Amendment 4, Florida
Florida’s Republican legislature passed a bill designed to reduce the number of voters re-enfranchised by Amendment 4. Photo credit: Adapted by WhoWhatWhy from GOP / Wikimedia and Brutal Deluxe / Wikimedia.

How to prevent over half a million nonviolent ex-felons, most of whom are black, from voting? Let us count the ways.

Democrats felt ecstatic on election night in November 2018, taking back the US House of Representatives with 40 new seats, and putting a check on Trumpism. But the “blue wave” that swept Democrats into power could have been much larger if it hadn’t been for gerrymandering and voter suppression. In states where these things might have made the difference, the impact reverberates to this day — and could also affect the 2020 election.

Supporters of President Donald Trump in Florida insisted the strong economy and the president’s appeal to his base had turned the Sunshine State from Purple to Red, but Democrats pointed to something else: Voter disenfranchisement — in place for more than a century — had targeted a specific group of voters, and almost certainly was the key reason for the Democrats’ narrow losses in the battle for governor and senator.

If that sounds like postelection sour grapes on the losing side, Democrats pointed to

one issue in particular as evidence: voter approval on Election Day of a referendum to let ex-felons vote.

Had that measure been approved two years earlier, the outcome of the 2016 presidential race in Florida, as well as the races for governor and senator in 2018, could very likely have gone the other way.

And wrapped up within the issue of ex-felons voting was a century-old legacy in Florida, of ruthlessly doing whatever is possible to keep a specific group from heading to the polls in large numbers.

Why Didn’t Florida Go Blue?

As one of the nation’s premier battleground states, and certainly the largest, Florida got plenty of national attention in 2016 and 2018. In both years, the results were tantalizingly close, with Trump defeating Hillary Clinton in Florida by just about 100,000 votes out of more than 8 million cast.

But that seemed a comfortable win compared to the two nailbiters last November, both decided by the narrowest margins, including a race for the state house with a Democrat looking to become Florida’s first African American governor.

Ron DeSantis, Andrew Gillum

Florida Governor Ron DeSantis (left) and Tallahassee Mayor and former Democratic candidate for governor of Florida Andrew Gillum (right). Photo credit: Gage Skidmore / Flickr (CC BY-SA 2.0) and Village Square / Flickr (CC BY-NC 2.0)

Tallahassee Mayor Andrew Gillum had looked to make history, but lost to Republican Rep. Ron DeSantis by just 33,000 votes.

Was that the result of a century of voter disenfranchisement of the Sunshine State’s African American voters, who usually vote overwhelmingly Democratic?  It certainly looked that way, given that Floridians also voted to add hundreds of thousands of new voters — many of them African American — to the rolls in future years.

But now that decision is being challenged in a stark reminder that even the closest elections truly have significant long-term consequences.

A Debate Over Election Fraud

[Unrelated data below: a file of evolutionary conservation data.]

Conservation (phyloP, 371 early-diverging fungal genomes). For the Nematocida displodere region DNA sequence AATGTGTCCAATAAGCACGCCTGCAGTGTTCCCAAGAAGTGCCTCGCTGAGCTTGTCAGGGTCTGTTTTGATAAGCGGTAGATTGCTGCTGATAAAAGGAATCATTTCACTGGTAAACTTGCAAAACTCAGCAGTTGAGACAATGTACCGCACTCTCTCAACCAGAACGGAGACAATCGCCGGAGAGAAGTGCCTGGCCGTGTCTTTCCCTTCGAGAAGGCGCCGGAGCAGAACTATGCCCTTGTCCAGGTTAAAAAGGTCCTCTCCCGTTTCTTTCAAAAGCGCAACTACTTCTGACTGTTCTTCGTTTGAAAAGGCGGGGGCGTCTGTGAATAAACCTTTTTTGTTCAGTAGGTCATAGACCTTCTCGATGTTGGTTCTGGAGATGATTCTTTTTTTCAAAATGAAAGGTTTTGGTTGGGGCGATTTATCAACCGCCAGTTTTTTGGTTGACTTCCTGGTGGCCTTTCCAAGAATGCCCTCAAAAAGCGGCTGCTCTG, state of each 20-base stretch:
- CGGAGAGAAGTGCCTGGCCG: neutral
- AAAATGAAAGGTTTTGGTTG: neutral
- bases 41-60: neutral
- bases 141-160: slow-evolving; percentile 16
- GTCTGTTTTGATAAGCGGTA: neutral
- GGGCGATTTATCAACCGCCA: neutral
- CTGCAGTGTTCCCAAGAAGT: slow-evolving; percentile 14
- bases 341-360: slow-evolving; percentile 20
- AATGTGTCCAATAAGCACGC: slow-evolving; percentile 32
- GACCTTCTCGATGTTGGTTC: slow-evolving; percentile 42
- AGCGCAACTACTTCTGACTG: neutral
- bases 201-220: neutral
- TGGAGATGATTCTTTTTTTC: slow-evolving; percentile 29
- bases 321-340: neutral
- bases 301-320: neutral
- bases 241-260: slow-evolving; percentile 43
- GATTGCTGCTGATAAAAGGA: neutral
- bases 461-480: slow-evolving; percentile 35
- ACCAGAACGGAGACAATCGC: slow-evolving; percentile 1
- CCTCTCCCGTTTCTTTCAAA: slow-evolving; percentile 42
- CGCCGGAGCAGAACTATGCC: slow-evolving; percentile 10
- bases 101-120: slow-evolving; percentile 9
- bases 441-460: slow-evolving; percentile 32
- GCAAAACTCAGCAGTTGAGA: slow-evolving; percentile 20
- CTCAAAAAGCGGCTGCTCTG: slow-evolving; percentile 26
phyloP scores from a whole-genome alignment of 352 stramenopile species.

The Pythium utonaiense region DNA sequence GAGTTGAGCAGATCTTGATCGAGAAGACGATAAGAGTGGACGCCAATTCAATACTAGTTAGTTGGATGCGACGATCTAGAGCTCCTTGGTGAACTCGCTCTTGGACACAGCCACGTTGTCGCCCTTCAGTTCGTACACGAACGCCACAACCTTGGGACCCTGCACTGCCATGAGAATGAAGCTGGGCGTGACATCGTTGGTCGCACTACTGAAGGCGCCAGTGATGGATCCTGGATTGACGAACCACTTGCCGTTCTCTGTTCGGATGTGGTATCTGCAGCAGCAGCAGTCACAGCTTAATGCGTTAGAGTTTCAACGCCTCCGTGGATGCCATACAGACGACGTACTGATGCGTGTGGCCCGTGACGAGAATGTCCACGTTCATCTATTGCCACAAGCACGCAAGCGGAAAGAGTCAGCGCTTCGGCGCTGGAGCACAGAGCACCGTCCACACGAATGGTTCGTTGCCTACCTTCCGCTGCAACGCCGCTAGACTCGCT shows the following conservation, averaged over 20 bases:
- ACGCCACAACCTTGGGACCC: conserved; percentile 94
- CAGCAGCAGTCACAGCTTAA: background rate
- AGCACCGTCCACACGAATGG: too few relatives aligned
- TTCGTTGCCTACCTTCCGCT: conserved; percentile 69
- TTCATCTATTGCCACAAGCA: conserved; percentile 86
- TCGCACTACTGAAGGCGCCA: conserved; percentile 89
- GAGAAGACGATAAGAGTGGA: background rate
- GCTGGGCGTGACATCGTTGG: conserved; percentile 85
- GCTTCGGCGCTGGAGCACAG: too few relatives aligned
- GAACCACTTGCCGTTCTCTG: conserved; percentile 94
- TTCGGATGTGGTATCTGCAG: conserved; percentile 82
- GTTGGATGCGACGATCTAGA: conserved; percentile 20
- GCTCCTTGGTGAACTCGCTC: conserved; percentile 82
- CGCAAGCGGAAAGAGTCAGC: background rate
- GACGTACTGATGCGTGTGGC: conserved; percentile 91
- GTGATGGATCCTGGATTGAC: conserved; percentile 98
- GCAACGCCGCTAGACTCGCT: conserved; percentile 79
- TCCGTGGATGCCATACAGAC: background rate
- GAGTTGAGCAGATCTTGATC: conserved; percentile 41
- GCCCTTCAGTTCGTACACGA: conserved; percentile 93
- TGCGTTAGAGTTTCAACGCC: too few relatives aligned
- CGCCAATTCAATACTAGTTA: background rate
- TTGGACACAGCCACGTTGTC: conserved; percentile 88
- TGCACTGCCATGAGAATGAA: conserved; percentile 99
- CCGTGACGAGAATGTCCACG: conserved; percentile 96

After the Florida election results came in, there were cries of election fraud — but not, initially, from Democrats. On the morning after the election, DeSantis was leading Gillum by nearly 72,000 votes. In the other key race, Republican Rick Scott, the outgoing governor, was leading incumbent Sen. Bill Nelson (D) by 51,000 votes. It looked like both GOP candidates had clearly won the election by slim margins.

But after more votes filtered in from heavily Democratic counties in South Florida — particularly Broward and Palm Beach — DeSantis’s lead shrank to 34,000 votes and Scott’s lead to just 13,000 votes. That prompted Scott, Sen. Marco Rubio (R-FL), and inevitably, Trump, to claim that election fraud was going on.

In the end, both DeSantis and Scott were declared the winners by razor-thin margins, and the blue wave passed Florida by. Why? What made Florida an exception to the trend in other states?

One answer can be found in the fact that a sizeable percentage of the state’s large population of African American voters — who helped swing the state to Barack Obama in 2008 and 2012 — has been barred from voting, many of them for decades.

A Long, Racist History

While Scott and Rubio quickly dumped their election fraud argument, the question of disenfranchising black voters didn’t fade so quickly. And it wasn’t exactly a new argument, by any means.

Forget ‘Fraud’ — Florida Has Bigger Issues

The state’s voter disenfranchisement laws date back to the 1860s, when the nation was starting to recover from the devastation of the Civil War. In the same manner as other states in the Deep South, Florida lawmakers responded to Reconstruction laws passed by Congress with their own unique “voting rights” ideas: specifically, laws targeting African Americans.

As Congress voted to require states to allow every man the right to cast a ballot, that left more than a few white Floridians nervous, since blacks at the time made up 45 percent of the state’s population, and some whites had lost their ability to vote because of their ties to the Confederacy.

The Florida legislature responded by approving a lifetime voting ban on anyone convicted of a felony, knowing that the law would likely impact a disproportionate number of black voters. It worked, and that ban would last for the next 150 years.

Throughout those years, Florida remained one of several states with a lengthy waiting period before felons released from prison could have their civil rights restored, including the right to vote, serve on a jury, serve in the military, and obtain certain occupational licenses.

In 2011 modern-day Florida, lawmakers made the law even more restrictive.